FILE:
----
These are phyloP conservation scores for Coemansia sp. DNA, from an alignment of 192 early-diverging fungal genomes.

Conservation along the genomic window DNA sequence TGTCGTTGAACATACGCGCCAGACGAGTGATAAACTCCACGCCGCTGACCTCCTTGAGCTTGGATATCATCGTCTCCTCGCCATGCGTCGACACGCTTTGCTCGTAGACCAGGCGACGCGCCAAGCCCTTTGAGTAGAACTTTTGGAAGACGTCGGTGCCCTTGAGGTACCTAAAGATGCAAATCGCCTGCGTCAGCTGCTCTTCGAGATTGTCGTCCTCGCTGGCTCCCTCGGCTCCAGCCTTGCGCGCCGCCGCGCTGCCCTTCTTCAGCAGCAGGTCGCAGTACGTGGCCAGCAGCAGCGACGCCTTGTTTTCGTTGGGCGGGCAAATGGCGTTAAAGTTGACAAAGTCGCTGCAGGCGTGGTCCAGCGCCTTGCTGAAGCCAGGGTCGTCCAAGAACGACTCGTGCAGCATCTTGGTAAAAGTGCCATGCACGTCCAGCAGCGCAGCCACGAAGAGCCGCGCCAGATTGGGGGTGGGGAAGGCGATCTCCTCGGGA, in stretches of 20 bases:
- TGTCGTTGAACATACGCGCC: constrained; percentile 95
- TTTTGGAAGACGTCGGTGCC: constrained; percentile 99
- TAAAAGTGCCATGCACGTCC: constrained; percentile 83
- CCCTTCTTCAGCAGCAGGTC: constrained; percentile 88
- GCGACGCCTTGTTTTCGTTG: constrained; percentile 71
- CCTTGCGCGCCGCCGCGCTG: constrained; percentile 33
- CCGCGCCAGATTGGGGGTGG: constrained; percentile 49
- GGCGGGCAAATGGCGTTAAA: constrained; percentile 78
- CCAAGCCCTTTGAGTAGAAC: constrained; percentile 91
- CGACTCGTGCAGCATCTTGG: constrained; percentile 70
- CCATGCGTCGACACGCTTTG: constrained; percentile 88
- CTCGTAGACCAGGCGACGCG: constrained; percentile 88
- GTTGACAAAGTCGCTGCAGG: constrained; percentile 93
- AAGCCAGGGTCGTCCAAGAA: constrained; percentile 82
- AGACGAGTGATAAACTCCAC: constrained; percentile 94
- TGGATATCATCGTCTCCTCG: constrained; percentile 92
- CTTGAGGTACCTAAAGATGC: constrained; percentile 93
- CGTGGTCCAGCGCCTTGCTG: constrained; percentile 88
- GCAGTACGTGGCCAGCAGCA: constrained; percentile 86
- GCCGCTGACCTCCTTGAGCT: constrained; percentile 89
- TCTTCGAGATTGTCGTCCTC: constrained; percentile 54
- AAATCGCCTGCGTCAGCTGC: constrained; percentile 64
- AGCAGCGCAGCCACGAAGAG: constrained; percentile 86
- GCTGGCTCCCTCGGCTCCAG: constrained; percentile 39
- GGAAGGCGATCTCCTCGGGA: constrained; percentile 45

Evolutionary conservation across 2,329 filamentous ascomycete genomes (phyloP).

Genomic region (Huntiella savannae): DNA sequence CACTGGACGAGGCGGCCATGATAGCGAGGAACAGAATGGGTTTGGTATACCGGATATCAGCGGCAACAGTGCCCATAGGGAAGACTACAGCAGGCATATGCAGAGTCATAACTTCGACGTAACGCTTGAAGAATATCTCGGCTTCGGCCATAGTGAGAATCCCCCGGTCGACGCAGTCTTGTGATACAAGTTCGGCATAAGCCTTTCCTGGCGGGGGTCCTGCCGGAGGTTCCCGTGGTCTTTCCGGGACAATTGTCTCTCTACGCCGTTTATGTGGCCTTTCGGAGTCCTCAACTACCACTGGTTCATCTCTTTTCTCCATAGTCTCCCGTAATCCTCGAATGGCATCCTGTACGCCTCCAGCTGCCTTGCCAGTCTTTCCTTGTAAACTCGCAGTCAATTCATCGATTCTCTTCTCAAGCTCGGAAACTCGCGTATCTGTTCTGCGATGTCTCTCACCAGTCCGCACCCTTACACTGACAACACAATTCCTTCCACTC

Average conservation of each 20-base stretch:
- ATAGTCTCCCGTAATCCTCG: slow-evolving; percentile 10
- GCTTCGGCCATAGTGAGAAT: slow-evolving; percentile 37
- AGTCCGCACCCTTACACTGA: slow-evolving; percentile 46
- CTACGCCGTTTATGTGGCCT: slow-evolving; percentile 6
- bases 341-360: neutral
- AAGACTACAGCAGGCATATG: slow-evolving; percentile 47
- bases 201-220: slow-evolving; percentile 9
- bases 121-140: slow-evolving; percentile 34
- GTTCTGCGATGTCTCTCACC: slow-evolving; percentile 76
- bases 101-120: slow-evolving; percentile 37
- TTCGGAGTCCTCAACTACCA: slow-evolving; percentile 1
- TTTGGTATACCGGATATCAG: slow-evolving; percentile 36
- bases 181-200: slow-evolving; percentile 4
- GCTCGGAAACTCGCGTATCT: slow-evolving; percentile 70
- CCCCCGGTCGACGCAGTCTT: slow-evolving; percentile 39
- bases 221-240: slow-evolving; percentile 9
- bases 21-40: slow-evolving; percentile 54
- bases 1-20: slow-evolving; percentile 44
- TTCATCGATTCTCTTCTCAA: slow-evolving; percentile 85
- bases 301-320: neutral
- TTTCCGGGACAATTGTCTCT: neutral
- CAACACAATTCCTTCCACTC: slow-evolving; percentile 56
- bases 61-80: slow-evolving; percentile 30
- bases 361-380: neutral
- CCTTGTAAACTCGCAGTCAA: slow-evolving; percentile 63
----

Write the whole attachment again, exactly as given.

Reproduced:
These are phyloP conservation scores for Coemansia sp. DNA, from an alignment of 192 early-diverging fungal genomes.

Conservation along the genomic window DNA sequence TGTCGTTGAACATACGCGCCAGACGAGTGATAAACTCCACGCCGCTGACCTCCTTGAGCTTGGATATCATCGTCTCCTCGCCATGCGTCGACACGCTTTGCTCGTAGACCAGGCGACGCGCCAAGCCCTTTGAGTAGAACTTTTGGAAGACGTCGGTGCCCTTGAGGTACCTAAAGATGCAAATCGCCTGCGTCAGCTGCTCTTCGAGATTGTCGTCCTCGCTGGCTCCCTCGGCTCCAGCCTTGCGCGCCGCCGCGCTGCCCTTCTTCAGCAGCAGGTCGCAGTACGTGGCCAGCAGCAGCGACGCCTTGTTTTCGTTGGGCGGGCAAATGGCGTTAAAGTTGACAAAGTCGCTGCAGGCGTGGTCCAGCGCCTTGCTGAAGCCAGGGTCGTCCAAGAACGACTCGTGCAGCATCTTGGTAAAAGTGCCATGCACGTCCAGCAGCGCAGCCACGAAGAGCCGCGCCAGATTGGGGGTGGGGAAGGCGATCTCCTCGGGA, in stretches of 20 bases:
- TGTCGTTGAACATACGCGCC: constrained; percentile 95
- TTTTGGAAGACGTCGGTGCC: constrained; percentile 99
- TAAAAGTGCCATGCACGTCC: constrained; percentile 83
- CCCTTCTTCAGCAGCAGGTC: constrained; percentile 88
- GCGACGCCTTGTTTTCGTTG: constrained; percentile 71
- CCTTGCGCGCCGCCGCGCTG: constrained; percentile 33
- CCGCGCCAGATTGGGGGTGG: constrained; percentile 49
- GGCGGGCAAATGGCGTTAAA: constrained; percentile 78
- CCAAGCCCTTTGAGTAGAAC: constrained; percentile 91
- CGACTCGTGCAGCATCTTGG: constrained; percentile 70
- CCATGCGTCGACACGCTTTG: constrained; percentile 88
- CTCGTAGACCAGGCGACGCG: constrained; percentile 88
- GTTGACAAAGTCGCTGCAGG: constrained; percentile 93
- AAGCCAGGGTCGTCCAAGAA: constrained; percentile 82
- AGACGAGTGATAAACTCCAC: constrained; percentile 94
- TGGATATCATCGTCTCCTCG: constrained; percentile 92
- CTTGAGGTACCTAAAGATGC: constrained; percentile 93
- CGTGGTCCAGCGCCTTGCTG: constrained; percentile 88
- GCAGTACGTGGCCAGCAGCA: constrained; percentile 86
- GCCGCTGACCTCCTTGAGCT: constrained; percentile 89
- TCTTCGAGATTGTCGTCCTC: constrained; percentile 54
- AAATCGCCTGCGTCAGCTGC: constrained; percentile 64
- AGCAGCGCAGCCACGAAGAG: constrained; percentile 86
- GCTGGCTCCCTCGGCTCCAG: constrained; percentile 39
- GGAAGGCGATCTCCTCGGGA: constrained; percentile 45

Evolutionary conservation across 2,329 filamentous ascomycete genomes (phyloP).

Genomic region (Huntiella savannae): DNA sequence CACTGGACGAGGCGGCCATGATAGCGAGGAACAGAATGGGTTTGGTATACCGGATATCAGCGGCAACAGTGCCCATAGGGAAGACTACAGCAGGCATATGCAGAGTCATAACTTCGACGTAACGCTTGAAGAATATCTCGGCTTCGGCCATAGTGAGAATCCCCCGGTCGACGCAGTCTTGTGATACAAGTTCGGCATAAGCCTTTCCTGGCGGGGGTCCTGCCGGAGGTTCCCGTGGTCTTTCCGGGACAATTGTCTCTCTACGCCGTTTATGTGGCCTTTCGGAGTCCTCAACTACCACTGGTTCATCTCTTTTCTCCATAGTCTCCCGTAATCCTCGAATGGCATCCTGTACGCCTCCAGCTGCCTTGCCAGTCTTTCCTTGTAAACTCGCAGTCAATTCATCGATTCTCTTCTCAAGCTCGGAAACTCGCGTATCTGTTCTGCGATGTCTCTCACCAGTCCGCACCCTTACACTGACAACACAATTCCTTCCACTC

Average conservation of each 20-base stretch:
- ATAGTCTCCCGTAATCCTCG: slow-evolving; percentile 10
- GCTTCGGCCATAGTGAGAAT: slow-evolving; percentile 37
- AGTCCGCACCCTTACACTGA: slow-evolving; percentile 46
- CTACGCCGTTTATGTGGCCT: slow-evolving; percentile 6
- bases 341-360: neutral
- AAGACTACAGCAGGCATATG: slow-evolving; percentile 47
- bases 201-220: slow-evolving; percentile 9
- bases 121-140: slow-evolving; percentile 34
- GTTCTGCGATGTCTCTCACC: slow-evolving; percentile 76
- bases 101-120: slow-evolving; percentile 37
- TTCGGAGTCCTCAACTACCA: slow-evolving; percentile 1
- TTTGGTATACCGGATATCAG: slow-evolving; percentile 36
- bases 181-200: slow-evolving; percentile 4
- GCTCGGAAACTCGCGTATCT: slow-evolving; percentile 70
- CCCCCGGTCGACGCAGTCTT: slow-evolving; percentile 39
- bases 221-240: slow-evolving; percentile 9
- bases 21-40: slow-evolving; percentile 54
- bases 1-20: slow-evolving; percentile 44
- TTCATCGATTCTCTTCTCAA: slow-evolving; percentile 85
- bases 301-320: neutral
- TTTCCGGGACAATTGTCTCT: neutral
- CAACACAATTCCTTCCACTC: slow-evolving; percentile 56
- bases 61-80: slow-evolving; percentile 30
- bases 361-380: neutral
- CCTTGTAAACTCGCAGTCAA: slow-evolving; percentile 63